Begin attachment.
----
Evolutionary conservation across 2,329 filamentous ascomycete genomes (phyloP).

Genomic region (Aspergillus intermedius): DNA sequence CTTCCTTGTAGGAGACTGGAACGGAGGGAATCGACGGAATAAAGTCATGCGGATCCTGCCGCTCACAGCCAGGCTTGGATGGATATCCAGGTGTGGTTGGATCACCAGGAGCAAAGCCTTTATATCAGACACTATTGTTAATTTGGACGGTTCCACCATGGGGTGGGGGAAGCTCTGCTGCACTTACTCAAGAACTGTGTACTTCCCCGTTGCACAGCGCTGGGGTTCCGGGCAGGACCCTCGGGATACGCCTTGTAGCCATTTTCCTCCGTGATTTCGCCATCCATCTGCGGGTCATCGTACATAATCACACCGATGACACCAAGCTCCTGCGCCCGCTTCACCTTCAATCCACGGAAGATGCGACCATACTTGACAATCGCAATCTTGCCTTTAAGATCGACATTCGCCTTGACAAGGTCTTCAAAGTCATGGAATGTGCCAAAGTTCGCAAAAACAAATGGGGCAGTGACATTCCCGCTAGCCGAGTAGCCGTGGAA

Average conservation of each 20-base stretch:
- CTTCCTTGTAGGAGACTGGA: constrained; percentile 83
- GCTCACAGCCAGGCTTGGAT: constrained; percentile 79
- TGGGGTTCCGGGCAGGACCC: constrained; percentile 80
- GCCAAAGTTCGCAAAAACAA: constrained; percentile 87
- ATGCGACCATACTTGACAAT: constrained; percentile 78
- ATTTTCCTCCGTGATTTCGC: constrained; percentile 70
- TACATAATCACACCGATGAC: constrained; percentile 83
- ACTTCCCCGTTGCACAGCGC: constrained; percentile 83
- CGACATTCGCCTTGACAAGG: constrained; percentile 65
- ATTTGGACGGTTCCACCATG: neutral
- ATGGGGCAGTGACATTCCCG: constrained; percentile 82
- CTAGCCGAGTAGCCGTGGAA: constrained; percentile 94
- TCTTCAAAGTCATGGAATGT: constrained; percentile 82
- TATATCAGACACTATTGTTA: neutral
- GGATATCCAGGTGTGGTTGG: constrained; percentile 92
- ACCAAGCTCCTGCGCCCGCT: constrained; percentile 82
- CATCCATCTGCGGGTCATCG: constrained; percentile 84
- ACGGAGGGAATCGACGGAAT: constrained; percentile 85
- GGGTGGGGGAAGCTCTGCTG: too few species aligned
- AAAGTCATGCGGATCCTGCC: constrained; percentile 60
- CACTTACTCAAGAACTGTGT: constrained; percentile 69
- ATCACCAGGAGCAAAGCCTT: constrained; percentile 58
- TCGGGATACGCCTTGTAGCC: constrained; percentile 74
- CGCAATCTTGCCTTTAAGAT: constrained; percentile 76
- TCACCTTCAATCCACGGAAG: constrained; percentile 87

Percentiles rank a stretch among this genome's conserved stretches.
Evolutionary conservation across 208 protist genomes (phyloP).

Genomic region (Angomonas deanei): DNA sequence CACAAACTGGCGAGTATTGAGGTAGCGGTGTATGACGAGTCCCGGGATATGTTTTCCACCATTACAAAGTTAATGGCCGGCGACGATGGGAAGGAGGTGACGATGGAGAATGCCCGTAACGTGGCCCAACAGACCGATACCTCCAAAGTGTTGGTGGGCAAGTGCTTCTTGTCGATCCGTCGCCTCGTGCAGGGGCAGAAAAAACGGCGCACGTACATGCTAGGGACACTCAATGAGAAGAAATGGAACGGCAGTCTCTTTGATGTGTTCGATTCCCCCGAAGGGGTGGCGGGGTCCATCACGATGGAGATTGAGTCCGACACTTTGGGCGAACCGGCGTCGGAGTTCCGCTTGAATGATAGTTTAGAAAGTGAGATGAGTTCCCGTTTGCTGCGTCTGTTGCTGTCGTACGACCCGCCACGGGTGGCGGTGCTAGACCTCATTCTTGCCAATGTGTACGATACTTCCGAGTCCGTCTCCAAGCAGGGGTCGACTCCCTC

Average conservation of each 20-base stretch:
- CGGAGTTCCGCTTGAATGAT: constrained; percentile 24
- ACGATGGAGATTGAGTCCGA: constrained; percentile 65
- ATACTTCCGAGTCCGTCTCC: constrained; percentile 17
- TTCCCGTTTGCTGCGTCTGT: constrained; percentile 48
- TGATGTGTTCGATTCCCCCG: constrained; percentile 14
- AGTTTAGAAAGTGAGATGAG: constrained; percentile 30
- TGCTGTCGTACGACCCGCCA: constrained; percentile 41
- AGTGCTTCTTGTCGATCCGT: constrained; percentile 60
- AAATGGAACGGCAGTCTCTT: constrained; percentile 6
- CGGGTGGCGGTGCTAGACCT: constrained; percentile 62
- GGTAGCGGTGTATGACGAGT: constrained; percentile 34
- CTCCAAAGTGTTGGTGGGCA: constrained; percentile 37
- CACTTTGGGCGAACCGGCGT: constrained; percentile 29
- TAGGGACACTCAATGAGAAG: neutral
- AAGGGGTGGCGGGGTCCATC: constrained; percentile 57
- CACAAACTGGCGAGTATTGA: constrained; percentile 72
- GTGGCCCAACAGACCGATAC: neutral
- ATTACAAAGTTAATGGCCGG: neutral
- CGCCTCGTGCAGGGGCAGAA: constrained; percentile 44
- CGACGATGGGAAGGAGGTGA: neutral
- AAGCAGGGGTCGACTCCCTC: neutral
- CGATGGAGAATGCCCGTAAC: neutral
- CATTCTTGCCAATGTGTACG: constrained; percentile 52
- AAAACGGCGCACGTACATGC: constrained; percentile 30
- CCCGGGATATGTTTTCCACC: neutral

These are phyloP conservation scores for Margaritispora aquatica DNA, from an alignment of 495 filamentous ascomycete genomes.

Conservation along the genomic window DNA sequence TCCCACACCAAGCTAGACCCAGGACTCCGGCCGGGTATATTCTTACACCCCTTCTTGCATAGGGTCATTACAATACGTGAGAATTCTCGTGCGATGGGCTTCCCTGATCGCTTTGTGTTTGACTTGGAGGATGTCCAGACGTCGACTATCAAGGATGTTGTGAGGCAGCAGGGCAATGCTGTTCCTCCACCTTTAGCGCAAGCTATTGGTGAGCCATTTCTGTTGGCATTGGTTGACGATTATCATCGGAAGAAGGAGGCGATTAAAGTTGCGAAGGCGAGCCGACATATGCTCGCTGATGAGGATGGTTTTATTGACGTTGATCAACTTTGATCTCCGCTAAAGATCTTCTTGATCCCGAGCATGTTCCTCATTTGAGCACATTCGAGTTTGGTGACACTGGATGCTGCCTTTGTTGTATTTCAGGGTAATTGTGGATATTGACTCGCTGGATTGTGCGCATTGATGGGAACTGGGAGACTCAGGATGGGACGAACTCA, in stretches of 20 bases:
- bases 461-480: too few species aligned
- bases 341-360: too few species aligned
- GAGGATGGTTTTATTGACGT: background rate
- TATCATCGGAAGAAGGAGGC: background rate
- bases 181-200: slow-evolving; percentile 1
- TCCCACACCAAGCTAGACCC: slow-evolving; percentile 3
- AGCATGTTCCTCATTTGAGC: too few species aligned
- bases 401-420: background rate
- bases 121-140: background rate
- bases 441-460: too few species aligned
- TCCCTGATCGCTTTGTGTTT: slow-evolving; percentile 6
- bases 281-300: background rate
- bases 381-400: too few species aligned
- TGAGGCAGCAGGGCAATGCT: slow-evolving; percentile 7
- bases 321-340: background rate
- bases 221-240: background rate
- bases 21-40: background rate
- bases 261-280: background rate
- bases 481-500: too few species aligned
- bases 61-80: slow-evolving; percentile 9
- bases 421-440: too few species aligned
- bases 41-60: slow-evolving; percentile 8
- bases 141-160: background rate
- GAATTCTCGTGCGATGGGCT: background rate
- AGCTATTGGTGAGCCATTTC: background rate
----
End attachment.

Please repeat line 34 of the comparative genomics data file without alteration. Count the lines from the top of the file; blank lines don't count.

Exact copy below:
- ACGATGGAGATTGAGTCCGA: constrained; percentile 65